This is really a collection of three short stories all captured inside one big story.
Archie O'Hanlon is an old man now, but he still remembers that train journey he took when he was just fourteen years old, and working as a steward on the railway. The train travelled across Ireland from Dublin to Achill, a journey of about seven hours, but on one particular day not everyone who set off with the train completed the ride. What happened to them all? Archie still doesn't know, and if you think you know when you've read the book, well, you're probably off with the fairies. And that is probably where everyone else went too ...
A boot stood on the floor smouldering. I recognised it as Mr Smyth's.
The constable walked across to the open door on the other side, the one I'd jumped out.
'Sergeant,' he said.
The sergeant followed him over, I followed the sergeant and we all looked out.
There was a fire burning up among the fairy ring of trees on the hill and smoke floated into the air.
'Something wicked,' said the sergeant, 'this way comes ...'
It all started with a bit of a competition between three first class passengers. Who could tell the best story? A harmless enough way to pass the time on a long train journey. But someone has to judge, and Archie was given the task. It should have been a pleasure, but Archie was troubled by the vindictive Mr Cink. There's nothing worse than a poor loser, don't you think?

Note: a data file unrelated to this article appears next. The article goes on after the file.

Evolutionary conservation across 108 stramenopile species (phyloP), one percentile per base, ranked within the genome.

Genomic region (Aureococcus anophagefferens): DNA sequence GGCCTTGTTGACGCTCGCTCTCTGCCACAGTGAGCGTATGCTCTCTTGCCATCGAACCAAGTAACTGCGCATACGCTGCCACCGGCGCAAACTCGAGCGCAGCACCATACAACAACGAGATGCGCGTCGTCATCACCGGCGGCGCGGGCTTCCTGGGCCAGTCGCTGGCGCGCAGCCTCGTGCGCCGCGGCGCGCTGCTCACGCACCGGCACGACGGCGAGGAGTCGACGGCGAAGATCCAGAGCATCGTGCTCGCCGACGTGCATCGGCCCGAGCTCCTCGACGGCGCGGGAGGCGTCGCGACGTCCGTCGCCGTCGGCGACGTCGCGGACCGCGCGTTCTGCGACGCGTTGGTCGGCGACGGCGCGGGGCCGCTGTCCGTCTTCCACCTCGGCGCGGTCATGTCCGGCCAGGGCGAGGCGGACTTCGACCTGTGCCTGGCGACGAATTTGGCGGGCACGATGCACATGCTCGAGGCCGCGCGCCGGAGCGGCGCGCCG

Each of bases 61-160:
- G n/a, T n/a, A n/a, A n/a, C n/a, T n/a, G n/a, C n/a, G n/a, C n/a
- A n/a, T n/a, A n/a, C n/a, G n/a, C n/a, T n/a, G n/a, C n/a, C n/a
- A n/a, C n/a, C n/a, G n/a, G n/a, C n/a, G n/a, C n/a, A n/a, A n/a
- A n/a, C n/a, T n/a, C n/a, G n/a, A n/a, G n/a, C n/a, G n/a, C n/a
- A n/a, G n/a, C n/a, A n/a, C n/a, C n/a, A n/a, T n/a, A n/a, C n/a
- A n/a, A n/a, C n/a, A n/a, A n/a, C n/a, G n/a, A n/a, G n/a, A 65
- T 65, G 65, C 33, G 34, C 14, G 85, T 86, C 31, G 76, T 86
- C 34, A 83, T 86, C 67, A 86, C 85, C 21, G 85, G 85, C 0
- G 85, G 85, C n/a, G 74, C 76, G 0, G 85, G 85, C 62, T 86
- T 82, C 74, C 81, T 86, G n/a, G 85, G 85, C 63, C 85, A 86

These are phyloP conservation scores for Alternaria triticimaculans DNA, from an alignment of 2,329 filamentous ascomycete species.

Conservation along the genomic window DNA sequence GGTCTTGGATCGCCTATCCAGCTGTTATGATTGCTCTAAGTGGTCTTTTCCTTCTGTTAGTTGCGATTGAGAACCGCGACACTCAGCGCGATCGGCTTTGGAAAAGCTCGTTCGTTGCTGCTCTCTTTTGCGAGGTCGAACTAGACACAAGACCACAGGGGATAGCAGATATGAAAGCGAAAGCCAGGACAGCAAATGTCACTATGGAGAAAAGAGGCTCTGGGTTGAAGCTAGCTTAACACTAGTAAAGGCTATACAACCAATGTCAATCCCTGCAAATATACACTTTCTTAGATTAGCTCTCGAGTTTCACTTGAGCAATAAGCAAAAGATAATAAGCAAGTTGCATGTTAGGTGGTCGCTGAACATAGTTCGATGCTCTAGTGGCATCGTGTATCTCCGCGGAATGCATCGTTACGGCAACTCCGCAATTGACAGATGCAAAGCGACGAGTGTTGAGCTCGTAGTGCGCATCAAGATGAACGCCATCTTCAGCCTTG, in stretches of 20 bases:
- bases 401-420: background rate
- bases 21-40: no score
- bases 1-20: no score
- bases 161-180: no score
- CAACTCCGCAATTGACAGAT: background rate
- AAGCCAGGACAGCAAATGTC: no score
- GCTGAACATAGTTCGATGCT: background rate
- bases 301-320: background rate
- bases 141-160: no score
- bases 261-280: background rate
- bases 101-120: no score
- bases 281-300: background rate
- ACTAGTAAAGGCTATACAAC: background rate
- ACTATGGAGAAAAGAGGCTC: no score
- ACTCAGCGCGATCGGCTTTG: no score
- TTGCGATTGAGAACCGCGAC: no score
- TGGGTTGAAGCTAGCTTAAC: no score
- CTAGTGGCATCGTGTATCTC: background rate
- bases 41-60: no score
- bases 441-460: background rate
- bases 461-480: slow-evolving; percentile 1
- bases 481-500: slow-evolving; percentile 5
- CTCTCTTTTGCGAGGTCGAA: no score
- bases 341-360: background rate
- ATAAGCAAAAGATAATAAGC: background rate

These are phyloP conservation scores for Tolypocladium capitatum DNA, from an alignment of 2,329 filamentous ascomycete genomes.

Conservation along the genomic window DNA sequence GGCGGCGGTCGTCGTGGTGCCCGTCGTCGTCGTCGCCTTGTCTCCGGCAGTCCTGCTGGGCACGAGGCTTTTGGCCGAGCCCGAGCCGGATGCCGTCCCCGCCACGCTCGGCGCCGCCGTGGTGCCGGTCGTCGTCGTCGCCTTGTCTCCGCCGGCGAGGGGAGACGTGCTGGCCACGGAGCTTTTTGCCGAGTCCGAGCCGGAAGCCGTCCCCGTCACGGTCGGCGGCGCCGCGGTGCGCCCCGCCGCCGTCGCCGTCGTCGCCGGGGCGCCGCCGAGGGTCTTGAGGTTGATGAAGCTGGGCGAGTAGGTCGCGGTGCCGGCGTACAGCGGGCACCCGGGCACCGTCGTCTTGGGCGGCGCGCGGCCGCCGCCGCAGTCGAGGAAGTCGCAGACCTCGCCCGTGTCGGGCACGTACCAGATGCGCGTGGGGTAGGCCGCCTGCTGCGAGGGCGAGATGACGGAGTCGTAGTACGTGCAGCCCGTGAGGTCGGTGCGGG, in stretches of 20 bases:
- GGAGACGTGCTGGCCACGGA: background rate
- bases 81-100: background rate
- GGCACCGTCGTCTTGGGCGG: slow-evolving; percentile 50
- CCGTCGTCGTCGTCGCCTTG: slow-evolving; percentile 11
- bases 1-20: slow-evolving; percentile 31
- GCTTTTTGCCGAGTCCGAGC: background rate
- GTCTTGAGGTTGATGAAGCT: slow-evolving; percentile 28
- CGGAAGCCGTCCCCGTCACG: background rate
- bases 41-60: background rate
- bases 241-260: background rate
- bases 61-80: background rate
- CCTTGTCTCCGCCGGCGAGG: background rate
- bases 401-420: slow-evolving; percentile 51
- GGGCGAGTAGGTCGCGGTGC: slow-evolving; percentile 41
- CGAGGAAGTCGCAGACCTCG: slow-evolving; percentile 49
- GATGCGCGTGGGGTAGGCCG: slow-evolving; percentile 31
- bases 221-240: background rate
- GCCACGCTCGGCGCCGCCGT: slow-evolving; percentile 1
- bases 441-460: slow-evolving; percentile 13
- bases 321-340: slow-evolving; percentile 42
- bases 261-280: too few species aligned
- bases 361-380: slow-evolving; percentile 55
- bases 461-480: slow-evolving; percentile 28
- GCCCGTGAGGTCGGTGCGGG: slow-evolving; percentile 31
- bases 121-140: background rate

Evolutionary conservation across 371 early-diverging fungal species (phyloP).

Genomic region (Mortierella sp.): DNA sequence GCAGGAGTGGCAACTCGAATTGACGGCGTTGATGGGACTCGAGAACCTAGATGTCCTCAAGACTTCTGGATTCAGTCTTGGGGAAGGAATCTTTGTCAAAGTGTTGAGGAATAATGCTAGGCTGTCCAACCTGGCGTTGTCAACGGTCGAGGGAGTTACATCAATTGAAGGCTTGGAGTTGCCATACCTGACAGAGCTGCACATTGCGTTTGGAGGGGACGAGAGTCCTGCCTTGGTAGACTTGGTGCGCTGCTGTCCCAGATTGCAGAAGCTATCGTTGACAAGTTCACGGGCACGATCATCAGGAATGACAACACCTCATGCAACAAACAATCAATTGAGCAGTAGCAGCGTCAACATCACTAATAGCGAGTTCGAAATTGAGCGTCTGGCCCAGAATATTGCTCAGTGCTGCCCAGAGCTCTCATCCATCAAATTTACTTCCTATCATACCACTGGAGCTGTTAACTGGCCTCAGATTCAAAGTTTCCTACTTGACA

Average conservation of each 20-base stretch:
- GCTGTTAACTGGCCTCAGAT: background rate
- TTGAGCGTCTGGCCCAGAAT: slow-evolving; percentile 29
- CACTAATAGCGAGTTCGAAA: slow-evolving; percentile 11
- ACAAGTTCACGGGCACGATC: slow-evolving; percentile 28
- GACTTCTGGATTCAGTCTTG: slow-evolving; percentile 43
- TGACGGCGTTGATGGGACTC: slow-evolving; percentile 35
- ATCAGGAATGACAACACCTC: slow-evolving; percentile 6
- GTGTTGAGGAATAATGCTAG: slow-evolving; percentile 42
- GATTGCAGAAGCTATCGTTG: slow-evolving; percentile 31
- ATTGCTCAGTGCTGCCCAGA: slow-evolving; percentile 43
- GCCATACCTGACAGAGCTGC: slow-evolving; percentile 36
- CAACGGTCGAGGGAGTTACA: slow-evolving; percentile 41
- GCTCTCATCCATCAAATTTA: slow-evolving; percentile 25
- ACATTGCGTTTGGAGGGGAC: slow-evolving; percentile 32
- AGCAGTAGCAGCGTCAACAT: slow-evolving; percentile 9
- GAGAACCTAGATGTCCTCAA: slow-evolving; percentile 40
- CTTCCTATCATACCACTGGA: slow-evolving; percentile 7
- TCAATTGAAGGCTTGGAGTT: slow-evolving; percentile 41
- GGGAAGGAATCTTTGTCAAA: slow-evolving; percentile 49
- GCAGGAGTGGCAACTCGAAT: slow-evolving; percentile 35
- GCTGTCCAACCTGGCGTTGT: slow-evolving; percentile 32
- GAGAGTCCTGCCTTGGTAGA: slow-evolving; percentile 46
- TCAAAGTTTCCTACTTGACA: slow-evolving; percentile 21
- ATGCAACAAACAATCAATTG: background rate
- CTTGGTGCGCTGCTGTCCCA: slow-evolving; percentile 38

If he didn't win he wasn't going to take it kindly. I could only hope Mr Smyth's tale was so clearly the best Mr Cink would have no choice but to bow to the inevitable.
But first Archie listens to the three stories. They are traditional Irish fairy stories, all full of magic and forboding. By the end of the third tale Archie is in quite a difficult predicament. How can he deal with the deceitful Mr Cink? I wonder if you would be quick-witted enough to come up with the ruse that Archie does? Read it for yourself and see. I loved the bizarre and slightly chilling atmosphere of this book.
Very strong magic in Ireland!
What can I read next?
A short but chilling read? You could have a look at this one by Philip Pullman:
This new one by Susan Price might interest you:
Melvin Burgess has written a rather powerful ghost story:
Or you might enjoy this one by Louis Sachar:
Also, the Bookchooser has found these books with a similar profile:
- Caught on a Train by Carlo Gebler (Score: 100%)
- The Girl Who Knew by Sandra Glover (Score: 89%)
- Huntress of the Sea by Alan Temperley (Score: 89%)
- The Hobbit by J R R Tolkien (Score: 86%)
- The Man Who Was Hate by Paul Shipton (Score: 86%)
Caught on a Train features in these lists: